I don’t want anything of his when he is gone. Not a damned thing.
We didn’t talk for 20 years, and now he tells me stories. He tells me things about my mother I never knew, and I tuck them away like perfumed handkerchiefs in small drawers. I may never open them again, but they are there, preserved for posterity. Someone will want them and treasure them. Or someone careless will throw them in the trash.
Remember when no one could touch us?
You were Superman
I was Wonder Woman
and cape, candles, and
a length of rope
were all we needed
Love at first sight?
I grabbed at you
like in a haunted house
frantic and wasteful
horrific in its lies
but she will not have you
my right to be here
is grandfather’d in
I remember when we arrived here
such hopes consumed me–
I tried to love you, my idea of you
my vision of us, your selfish words, and
my selfish plans coated with expectation
left us in the dust
And now I think I will die here
and never see Paris
or the Thames
never throw my wishes into the fountain
I will die here
and never see Rome
or eat figs from a tree in Sicily
and Florence is just a lady on t.v.
I was told to open up
I was asked to show my real face
/don’t you trust me yet/
(no. But I can’t tell you that. You might be dangerous.)
/what is the real you/
[what are you wearing] Really? That?
Lana del Rey is crooning about Summertime from the other room while I have clicked on a poet I never read before, reading about her grief. The two meet somewhere between rooms and I imagine them as performance art. I write something to that effect on Twitter. Ten minutes later I get embarrassed. I delete it.
I show you a picture of an animal in a trap.
/ I don’t get it/
Then why ask to see it? Why ask for transparency without a measure of mercy and understanding in your pockets?
The woman at the desk was brusque and impatient. The line was getting longer by the minute. She didn’t look at or speak to Petra.
“2 adults to Lisbon.”
She prepared their tickets and stamped them, her eyes boring into Roberts’ eyes as they were slid across the counter with immaculately groomed and sharpened red claws. She seemed to notice Petra for the first time and eyed them both close and tight. Robert took the tickets and dipped his hat, turning to walk away with a hand at Petra’s back. “90 minutes.”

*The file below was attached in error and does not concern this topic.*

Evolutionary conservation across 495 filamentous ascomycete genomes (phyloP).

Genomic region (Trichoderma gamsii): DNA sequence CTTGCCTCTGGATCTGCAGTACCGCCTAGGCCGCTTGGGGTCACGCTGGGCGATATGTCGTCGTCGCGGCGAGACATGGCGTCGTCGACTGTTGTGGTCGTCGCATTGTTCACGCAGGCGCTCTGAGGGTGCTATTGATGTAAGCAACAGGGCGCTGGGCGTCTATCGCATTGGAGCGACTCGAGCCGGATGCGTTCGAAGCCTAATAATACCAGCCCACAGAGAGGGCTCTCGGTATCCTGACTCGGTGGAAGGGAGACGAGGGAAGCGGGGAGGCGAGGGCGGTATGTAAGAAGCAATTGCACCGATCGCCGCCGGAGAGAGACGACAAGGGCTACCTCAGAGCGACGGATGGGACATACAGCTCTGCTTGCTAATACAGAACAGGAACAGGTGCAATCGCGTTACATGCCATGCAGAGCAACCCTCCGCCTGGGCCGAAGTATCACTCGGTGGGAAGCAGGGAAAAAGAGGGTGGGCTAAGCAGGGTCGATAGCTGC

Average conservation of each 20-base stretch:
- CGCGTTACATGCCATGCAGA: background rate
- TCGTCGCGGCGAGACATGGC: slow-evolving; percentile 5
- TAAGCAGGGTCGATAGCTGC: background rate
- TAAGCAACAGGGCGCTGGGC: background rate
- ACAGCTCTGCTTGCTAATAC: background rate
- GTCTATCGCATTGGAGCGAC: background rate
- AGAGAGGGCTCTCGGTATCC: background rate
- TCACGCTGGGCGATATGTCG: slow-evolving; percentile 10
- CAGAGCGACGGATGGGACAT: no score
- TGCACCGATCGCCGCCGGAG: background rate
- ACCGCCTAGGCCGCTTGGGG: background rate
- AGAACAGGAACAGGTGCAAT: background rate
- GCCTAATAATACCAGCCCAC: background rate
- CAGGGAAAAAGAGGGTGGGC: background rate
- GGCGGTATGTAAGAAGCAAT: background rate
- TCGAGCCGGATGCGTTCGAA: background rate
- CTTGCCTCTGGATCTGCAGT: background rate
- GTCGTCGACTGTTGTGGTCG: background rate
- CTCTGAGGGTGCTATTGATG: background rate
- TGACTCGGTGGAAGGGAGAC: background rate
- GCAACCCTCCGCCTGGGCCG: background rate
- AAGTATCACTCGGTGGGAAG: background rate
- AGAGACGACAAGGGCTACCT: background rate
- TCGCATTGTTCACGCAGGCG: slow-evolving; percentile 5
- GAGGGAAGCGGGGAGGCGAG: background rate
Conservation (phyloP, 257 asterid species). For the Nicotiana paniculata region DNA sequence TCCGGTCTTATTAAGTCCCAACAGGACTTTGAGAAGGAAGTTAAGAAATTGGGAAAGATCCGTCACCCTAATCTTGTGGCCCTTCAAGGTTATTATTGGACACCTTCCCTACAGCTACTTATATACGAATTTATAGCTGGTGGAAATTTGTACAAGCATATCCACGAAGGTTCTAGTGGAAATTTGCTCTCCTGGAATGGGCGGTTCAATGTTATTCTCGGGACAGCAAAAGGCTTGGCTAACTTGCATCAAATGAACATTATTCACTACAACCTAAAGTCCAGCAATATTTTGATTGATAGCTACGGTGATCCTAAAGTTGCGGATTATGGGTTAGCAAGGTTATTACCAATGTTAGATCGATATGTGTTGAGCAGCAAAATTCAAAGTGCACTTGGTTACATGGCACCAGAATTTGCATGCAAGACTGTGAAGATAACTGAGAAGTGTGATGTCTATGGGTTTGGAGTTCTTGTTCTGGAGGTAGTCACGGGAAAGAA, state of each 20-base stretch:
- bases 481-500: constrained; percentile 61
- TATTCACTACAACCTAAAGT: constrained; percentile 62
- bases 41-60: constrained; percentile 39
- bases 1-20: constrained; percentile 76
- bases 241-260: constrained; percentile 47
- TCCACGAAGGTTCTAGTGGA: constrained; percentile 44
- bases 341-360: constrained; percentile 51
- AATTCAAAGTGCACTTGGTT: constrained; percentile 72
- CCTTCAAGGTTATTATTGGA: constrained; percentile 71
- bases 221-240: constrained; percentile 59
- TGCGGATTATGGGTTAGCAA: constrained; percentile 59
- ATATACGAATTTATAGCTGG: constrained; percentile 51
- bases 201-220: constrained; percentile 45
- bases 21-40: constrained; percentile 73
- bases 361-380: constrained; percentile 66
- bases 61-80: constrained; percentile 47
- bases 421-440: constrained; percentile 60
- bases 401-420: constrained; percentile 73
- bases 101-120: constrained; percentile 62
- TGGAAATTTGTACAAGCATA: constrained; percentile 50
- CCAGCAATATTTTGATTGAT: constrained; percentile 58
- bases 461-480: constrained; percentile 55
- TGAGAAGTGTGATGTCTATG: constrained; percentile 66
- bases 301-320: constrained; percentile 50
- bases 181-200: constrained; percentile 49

He could feel the shape of a target in the middle of his back as they made their way to the gate. They didn’t stop at a lavatory or a café. They walked until they reached the gate, then they sat down.
One day in London turned into Petra and Robert replaying the good parts of Niagara Falls. The first two days were spent fasting, and nearly dehydrating, in their hotel room. On the third day Petra and Robert ventured out, finding their way to a restaurant, and then to a racetrack, somewhere Petra could place a bet. It could have been anywhere, but Robert did love the horses. They got his heart racing in a way that nothing else could with the exception of the roulette table. Petra went along with it without much to say. She could live without gambling for once– the entire escapade a gamble, whether they lived or died, together or alone.
He said that I was trying to copy Bukowski, but I said ‘that’s bullshit’, after all, I barely drink, and my typewriter drops off the top of all the letters. You know I got that typewriter from my mother’s house after she died, but I pretend that it is the one that she bought me when I was 18 and she started to believe in my writing. That was the year I threw all my poems in the trash and she fished them out. She gave them to me three years later, before I left again, and I thanked her. At 55, they are an accusation, but I still have them. I think it is important to let the magpies tell you off now and then. If the path is too wide and amicable, I lose my groove and start listening to smooth jazz instead of Miles Davis. You know Mr. Davis, he’s the one that brought me back from the ledge.
Petra and Robert were less than two hours in the air, but it felt like more. Petra had been nearly killed, but it didn’t cause her the personal agony the hours did while flying next to him. Robert was polite. He let her sit by the window. He stood when she needed to walk about the plane. He ordered her a drink. God knew they both needed one. He was insistent that this ‘talk’ they were going to have was not going to be in public. He was not going to be standing in front of the world while she removed the dagger from his gut that she had left there in Niagara Falls.